Capt. Travis Paige of Biloxi grew up fishing the Mississippi Gulf Coast, and has had years of successful trips going with the flow of local knowledge.
In 2010, Paige, of Goin’ Coastal Charters, and long-time friends, Glenn Ellis and Patrick Martino, made a trek to south Texas in search of a double-digit trout. They didn’t catch the ten-plus speck they were searching for but Paige came close with a 9-pound 6-ounce monster.
What they learned on that first expedition and subsequent trips changed the way the three anglers approach fishing their beloved coastal waters. Sure, they still make trips to fill the cooler because, like most of us who call the coast home, they love to eat trout. Most trips, though, are in search of that elusive giant they know swims somewhere in Mississippi’s coastal waters.
Paige schedules his Texas trips in February, a prime time for big trout.
When the Mississippi guys hit the Texas waters they’re looking for two key factors: bait and fishable water. South Texas in February is one of the windiest places in the U.S. with sustained winds at 25 knots for days on end.
“When we pull away from the dock and get out to the open water we look for which way the wind is blowing and how bad it is,” Paige said. “It’s always blowing down there; it’s crazy how much it blows. You constantly have a 15-knot wind, if not more. We find a place a little out of the wind if we can and look for some cleaner water.
“The biggest thing is we’re looking for mullet. When we find some good bait, whether the water is muddy or not, we give it a shot. When we step out of the boat we’re about knee deep in water. We look for guts and gullies on the bars; some mud flats seem to hold the big trout. If the water is clean we look for grass beds with the sand pot holes in them.”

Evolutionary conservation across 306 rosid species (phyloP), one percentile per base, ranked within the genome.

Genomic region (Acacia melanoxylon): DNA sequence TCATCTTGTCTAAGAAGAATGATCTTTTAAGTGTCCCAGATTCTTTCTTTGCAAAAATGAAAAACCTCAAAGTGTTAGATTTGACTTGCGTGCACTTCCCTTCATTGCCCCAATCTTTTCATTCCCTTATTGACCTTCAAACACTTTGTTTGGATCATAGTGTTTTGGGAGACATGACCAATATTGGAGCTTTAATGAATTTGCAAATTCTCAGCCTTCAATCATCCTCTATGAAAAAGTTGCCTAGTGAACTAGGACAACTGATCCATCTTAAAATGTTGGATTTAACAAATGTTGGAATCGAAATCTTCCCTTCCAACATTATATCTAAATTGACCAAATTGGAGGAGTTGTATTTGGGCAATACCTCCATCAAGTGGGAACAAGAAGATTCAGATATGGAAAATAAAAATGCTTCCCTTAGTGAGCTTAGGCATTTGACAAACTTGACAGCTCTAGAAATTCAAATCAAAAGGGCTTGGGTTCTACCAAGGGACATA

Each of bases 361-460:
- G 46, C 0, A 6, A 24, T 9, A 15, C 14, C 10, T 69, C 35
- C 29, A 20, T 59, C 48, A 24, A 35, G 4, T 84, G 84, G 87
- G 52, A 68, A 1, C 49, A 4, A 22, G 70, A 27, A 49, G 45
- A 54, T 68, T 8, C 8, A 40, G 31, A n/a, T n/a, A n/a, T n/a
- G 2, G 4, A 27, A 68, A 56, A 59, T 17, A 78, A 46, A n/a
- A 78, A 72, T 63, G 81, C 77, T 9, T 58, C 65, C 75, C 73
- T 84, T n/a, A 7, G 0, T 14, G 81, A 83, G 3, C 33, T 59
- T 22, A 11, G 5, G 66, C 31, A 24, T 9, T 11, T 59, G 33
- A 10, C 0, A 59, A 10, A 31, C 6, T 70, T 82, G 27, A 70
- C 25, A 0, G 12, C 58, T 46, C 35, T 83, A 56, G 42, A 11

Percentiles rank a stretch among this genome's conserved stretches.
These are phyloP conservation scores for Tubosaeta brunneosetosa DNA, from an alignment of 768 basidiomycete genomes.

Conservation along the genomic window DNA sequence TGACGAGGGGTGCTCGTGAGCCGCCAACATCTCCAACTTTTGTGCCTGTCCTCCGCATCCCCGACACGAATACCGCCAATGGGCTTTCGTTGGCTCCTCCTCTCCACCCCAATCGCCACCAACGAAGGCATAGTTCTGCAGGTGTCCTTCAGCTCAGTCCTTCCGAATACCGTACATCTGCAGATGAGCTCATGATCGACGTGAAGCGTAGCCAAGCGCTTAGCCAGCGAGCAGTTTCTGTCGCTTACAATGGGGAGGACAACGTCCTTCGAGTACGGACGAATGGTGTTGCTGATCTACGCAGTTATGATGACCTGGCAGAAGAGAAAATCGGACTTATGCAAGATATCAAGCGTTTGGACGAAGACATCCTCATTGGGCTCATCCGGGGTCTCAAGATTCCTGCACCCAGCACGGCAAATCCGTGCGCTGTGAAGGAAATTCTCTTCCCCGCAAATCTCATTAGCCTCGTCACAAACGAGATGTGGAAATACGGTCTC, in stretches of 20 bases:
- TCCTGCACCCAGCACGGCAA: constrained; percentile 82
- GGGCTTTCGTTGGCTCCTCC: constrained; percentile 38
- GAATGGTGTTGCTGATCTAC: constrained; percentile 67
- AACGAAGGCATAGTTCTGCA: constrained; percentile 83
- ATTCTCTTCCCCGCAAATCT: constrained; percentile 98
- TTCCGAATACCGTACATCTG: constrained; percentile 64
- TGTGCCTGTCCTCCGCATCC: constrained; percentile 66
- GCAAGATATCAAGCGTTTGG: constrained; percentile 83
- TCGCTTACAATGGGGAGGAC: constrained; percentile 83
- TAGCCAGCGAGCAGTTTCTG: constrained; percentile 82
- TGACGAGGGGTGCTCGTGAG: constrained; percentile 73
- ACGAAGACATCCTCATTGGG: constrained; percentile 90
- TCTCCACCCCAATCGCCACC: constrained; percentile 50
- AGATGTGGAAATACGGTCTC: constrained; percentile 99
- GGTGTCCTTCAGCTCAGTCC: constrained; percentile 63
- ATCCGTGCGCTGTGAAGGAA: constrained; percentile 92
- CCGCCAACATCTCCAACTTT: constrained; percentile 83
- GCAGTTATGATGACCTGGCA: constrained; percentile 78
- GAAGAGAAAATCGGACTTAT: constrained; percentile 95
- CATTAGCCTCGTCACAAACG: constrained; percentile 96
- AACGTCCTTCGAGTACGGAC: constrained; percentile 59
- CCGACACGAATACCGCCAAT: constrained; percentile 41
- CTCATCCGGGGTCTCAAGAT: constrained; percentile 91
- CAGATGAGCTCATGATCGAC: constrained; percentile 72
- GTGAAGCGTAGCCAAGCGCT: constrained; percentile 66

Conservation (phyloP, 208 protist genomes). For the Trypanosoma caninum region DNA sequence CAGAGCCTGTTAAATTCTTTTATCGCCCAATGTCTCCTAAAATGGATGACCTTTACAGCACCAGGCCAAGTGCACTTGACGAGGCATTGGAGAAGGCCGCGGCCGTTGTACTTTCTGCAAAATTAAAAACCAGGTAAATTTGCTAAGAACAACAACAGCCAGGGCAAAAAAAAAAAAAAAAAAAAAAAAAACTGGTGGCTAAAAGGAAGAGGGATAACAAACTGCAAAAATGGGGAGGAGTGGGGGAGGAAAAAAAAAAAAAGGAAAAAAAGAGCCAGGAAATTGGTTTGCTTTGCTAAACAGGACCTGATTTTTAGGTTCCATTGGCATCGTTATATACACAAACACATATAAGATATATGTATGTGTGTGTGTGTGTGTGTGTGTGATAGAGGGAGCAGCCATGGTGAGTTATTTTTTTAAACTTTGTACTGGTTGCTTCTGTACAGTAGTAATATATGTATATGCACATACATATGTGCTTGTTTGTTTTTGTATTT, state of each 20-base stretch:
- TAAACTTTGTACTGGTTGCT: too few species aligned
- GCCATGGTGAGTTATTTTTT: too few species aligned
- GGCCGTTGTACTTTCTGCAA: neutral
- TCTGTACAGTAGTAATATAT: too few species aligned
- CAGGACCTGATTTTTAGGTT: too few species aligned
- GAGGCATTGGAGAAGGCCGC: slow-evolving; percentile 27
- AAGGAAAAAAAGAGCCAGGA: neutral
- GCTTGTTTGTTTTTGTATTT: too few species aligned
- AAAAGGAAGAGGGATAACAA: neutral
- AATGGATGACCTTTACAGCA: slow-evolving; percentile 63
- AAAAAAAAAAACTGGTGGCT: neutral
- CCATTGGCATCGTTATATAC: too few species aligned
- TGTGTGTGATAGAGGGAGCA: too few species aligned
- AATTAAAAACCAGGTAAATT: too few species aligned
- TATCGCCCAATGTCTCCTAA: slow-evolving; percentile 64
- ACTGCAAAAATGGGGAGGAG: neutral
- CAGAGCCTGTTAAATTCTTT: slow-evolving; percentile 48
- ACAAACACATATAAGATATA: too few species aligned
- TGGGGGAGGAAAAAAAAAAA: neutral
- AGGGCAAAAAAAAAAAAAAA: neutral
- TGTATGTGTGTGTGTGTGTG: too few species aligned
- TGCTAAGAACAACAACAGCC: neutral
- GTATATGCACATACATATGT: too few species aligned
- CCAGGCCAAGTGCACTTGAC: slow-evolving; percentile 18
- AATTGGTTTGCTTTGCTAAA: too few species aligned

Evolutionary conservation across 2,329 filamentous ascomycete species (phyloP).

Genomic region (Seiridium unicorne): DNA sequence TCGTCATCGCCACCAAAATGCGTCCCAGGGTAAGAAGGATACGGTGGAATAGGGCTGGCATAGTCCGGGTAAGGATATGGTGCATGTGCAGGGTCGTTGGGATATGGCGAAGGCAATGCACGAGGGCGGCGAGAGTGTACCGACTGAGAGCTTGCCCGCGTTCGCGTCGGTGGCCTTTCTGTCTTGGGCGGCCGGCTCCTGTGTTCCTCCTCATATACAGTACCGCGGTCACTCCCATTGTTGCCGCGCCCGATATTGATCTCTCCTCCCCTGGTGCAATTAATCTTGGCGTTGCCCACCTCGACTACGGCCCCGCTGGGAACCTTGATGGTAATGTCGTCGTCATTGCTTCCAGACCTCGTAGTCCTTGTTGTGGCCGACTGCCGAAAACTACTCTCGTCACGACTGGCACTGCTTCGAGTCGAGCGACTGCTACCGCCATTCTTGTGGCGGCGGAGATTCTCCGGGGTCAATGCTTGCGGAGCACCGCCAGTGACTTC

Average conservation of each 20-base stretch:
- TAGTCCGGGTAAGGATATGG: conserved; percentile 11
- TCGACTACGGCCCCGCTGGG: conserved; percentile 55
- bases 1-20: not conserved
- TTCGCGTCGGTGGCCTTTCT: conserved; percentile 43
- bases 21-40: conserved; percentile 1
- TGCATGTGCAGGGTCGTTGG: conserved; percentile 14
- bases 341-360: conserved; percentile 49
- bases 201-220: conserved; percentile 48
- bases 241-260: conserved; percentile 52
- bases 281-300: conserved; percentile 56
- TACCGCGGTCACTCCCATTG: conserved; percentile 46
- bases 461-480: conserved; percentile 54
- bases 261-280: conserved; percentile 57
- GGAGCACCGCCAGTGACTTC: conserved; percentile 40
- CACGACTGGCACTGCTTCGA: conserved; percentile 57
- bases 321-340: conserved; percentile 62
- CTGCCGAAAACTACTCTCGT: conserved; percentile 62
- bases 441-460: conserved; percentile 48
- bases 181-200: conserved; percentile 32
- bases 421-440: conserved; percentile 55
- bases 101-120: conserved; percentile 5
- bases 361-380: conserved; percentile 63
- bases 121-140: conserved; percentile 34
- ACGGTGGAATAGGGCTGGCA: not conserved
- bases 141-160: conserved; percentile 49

Paige said that big baits are generally the ticket in the turbid waters of south Texas: a Paul Brown Corky, Heddon’s Super Spooks, Rapala’s Skitter Walks and MirrOlure’s He Dogs and She Dogs.
“If there’s bait there, there’s going to be fish there,” he said. “Depending on the weather conditions, how cold it is, determines how slow you’re going to fish your bait. We fish a lot of Corkies and the bigger top water baits.
“The key, that is hard to do, is you got to work your bait slow. We always say if you think you’re working your bait slow, slow down. It almost hurts to work your bait so slow; it’s almost not moving, just a little subtle twitch here and there. The bigger fish seem to react better to a slower moving bait. They’re not going to chase your baits down, the big fat trout, they don’t like to work hard for their food.
“This past year, probably the dirtiest water I’ve ever fished in my life, throwing a bone colored Super Spook, I caught an 8-pound trout, just crushed it. The guide told me I was working my bait too fast so I slowed it down. You just want to chug-chug, then let it sit 15 or 20 seconds. Chug-chug, then it exploded on it — just that subtle movement. Incredible, in less than knee deep water.”
Paige took the lessons learned in Texas and developed a game plan to apply the tackle, techniques and tactics in Mississippi waters.
“Fishing in Texas has changed the way I fish in Mississippi entirely,” Paige said. “We use the same techniques and look for the same signs.
“The Corky is just proven to catch bigger fish all around. In our cleaner water you go to lighter color baits, you want the clear or more natural colors: the pearl bellies, chartreuse, pink, black back, the clear with glitter all work really well.